Last week we had two significant readings from the second book of Kings. On Tuesday we heard how the Assyrians marched against Israel destroying the northern areas but were turned back shortly after getting to Jerusalem. Then on Thursday our first reading retold the story of the Babylonian captivity which led to the exile. These two events, the first in 722 B.C.E. and the second in 587 B.C.E. made an enormous impact on the collective mind of the people. No one likes to be reminded of painful events in their life, nor do we like it when people begin to predict them. The more we understand the seriousness of these two events the better we can understand the deep rootedness the religious leaders had in the days of Jesus.
Amos, a prophet of the northern kingdom, speaks to us in today’s first reading about these events before they happened. And for his prophecy he receives mockery, and scorn. It seems no one wants to hear or listen to the doom impending upon Israel. His prophecy certainly comes true over the next 200 years. In all truthfulness, Amaziah, the priest of Bethel who rejected Amos, won’t live long enough to see it. As I think about this, I notice the same is true for us. We sure are quick to dismiss or criticize bad news when things are going well, yet look how quickly we welcome good news when things are going poorly.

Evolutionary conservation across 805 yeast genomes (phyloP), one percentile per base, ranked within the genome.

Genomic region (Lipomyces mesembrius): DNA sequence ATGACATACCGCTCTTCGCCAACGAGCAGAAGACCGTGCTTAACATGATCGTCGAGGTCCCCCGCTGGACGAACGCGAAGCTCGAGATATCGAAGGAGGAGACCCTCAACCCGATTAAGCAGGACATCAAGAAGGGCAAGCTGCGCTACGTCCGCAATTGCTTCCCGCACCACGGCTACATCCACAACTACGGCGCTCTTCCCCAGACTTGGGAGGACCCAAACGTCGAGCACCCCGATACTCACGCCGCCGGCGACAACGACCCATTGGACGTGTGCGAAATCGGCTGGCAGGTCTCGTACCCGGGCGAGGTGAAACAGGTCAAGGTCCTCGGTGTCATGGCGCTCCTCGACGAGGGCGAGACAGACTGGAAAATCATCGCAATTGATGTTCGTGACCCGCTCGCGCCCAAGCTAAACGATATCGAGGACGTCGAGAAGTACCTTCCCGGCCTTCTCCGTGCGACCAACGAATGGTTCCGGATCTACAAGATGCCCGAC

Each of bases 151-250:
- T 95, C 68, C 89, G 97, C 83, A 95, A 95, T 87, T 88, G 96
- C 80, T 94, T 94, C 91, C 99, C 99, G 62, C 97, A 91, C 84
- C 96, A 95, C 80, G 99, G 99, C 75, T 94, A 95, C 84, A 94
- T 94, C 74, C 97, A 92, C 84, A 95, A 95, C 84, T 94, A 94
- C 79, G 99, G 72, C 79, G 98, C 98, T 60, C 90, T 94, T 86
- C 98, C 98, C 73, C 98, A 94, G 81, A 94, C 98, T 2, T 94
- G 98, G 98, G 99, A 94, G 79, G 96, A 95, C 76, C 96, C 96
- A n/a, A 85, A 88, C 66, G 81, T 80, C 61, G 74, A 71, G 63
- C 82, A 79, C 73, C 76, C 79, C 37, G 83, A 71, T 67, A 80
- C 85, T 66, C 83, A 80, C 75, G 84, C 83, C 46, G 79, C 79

Matthew’s gospel has similar voices. In his desire to heal the man on the stretcher, Jesus needed to confront the voices which diminish and discourage. Yet Matthew says Jesus caught sight of the faith of the people who carried the paralytic to him. It was their faith which allowed Jesus to speak words of forgiveness. At some point Jesus chooses the motivation of the man’s friends over the discouragement of the scribes. The scribes claim he is blaspheming. They could only focus on and hear that which disagreed with their theology. But what else can you say when the man who previously could not walk gets up and walks out of a gathering of people? The criticizing scribes are silenced and the crowd glorifies God.
The opening prayer of this week, Thirteenth Sunday in Ordinary time says that God chose us to be children of light. It goes on to ask God that we "may NOT be wrapped in darkness of error but always be seen to stand in the bright light of truth".
Fr. David Colhour, C.P. is the pastor of St. Agnes Parish in Louisville, Kentucky.